Figure 2 Cumulative percent probability of revision for time elapsed since surgery3.

Figure 2. Cumulative percent probability of revision for time elapsed since surgery3. The red circle indicates the 13-year time point for the MRK™.

AOA National Joint Replacement Registry (NJRR)

In the 2017 Annual Report, the AOA NJRR included comparisons of cumulative revision rates (CRR) between categories of stability and between devices within the medially stabilised category.

Comparing brands of medially stabilised knees, the SAIPH® has the lowest CRR of all medially stabilised knees, albeit at 3 years, and David Wood suggested delegates ‘watch this space’ (Figure 3, green box)!

Although it has the longest dataset of the medially stabilised knees in the NJRR (Figure 3, red box), David Wood noted that the Advance Medial Pivot was not often used in Australia. The Advance I dataset only includes 15 procedures and it had design and/or technique characteristics that led to a high proportion of failures due to tibial loosening4. Given that loosening remains a major reason for revision of all TKR designs, suitable technique and fixation design was an important design consideration5 for both the MRK™ and SAIPH®.

Figure 3Cumulative percent revision of Medially Stabilised Primary TKR (NJRR table KT18)2.

Figure 3. Cumulative percent revision of Medially Stabilised Primary TKR (NJRR table KT18)2.

An interesting observation from Roger Brighton was that the AOA NJRR had included the MRK™ within the CR category and that at 5 years it was one of the devices with the lowest CRR of all!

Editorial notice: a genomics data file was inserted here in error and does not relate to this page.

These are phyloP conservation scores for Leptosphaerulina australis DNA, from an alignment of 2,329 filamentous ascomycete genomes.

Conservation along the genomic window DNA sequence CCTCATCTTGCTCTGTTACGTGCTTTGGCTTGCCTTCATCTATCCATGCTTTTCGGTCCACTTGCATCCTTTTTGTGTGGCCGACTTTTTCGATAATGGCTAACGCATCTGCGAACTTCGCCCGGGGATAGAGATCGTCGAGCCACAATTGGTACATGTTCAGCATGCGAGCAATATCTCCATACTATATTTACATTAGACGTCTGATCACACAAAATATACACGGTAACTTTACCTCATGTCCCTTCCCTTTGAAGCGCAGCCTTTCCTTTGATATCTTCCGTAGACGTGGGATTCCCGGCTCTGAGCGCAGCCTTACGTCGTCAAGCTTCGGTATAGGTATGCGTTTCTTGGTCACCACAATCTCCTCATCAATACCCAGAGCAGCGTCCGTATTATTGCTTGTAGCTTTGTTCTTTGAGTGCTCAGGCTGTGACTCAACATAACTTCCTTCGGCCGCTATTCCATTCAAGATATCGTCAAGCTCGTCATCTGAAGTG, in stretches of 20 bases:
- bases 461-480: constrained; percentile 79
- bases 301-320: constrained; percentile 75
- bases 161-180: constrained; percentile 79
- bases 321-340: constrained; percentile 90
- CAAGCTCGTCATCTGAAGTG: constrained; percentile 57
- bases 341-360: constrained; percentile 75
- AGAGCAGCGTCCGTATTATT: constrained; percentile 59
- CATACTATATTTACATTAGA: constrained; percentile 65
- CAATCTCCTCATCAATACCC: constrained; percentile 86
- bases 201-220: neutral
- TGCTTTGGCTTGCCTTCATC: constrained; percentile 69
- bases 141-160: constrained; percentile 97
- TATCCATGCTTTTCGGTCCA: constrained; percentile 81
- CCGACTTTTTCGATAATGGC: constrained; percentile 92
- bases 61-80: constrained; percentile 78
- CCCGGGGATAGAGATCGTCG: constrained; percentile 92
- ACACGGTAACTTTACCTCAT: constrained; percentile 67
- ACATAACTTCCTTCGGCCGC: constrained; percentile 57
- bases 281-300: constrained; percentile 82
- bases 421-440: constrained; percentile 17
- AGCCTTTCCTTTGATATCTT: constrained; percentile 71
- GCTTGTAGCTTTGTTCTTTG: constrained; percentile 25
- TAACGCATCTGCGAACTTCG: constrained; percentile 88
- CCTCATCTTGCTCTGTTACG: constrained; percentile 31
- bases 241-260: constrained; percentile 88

Figure 5 Cumulative percent revision of Medially Stabilised Primary TKR (NJRR table KT18)2

Figure 5. Cumulative percent revision of Medially Stabilised Primary TKR (NJRR table KT18)2    

When the flawed Advance design is removed from the dataset, Medially Stabilised knees have the lowest CRR of all categories.

Figure 4 Cumulative percent revision of primary TKR by stability (primary diagnosi OA, excluding Advance)

Figure 4. Cumulative percent revision of primary TKR by stability (primary diagnosis OA, excluding Advance) (NJRR table KT19)2.

Conclusions

Overall the results for medially stabilsed knees, particularly the two devices from the concept originators, are extremely encouraging. To date the SAIPH® knee safe introduction program has focussed on functional data and data from inventor and independent multicentre studies. However, the long term monitoring of the registry data is off to an exceptional start. The results are not only good in comparison to existing TKR designs, they are at the top of the tables!

  1. Vince K, Campbell D, Brighton R and Wood D. Design Performance. Session 9 of the Forever Active Forum, Melbourne, 2018.
  2. Australian Orthopaedic Association. NJRR Hip and Knee Arthroplasty, Annual Report 2017: https://aoanjrr.sahmri.com
  3. National Joint Registry. NJR 14th Annual Report, 2017: www.njrreports.org.uk
  4. Australian Orthopaedic Association. NJRR Hip and Knee Arthroplasty, Annual Report 2017: Prosthesis Investigations. https://aoanjrr.sahmri.com/annual-reports-2017
  5. Mannan and Scott. The Medial Rotation total knee replacement: a clinical and radiological review at a mean follow-up of six years. JBJS-Br; 2009; 91(6): 750-756.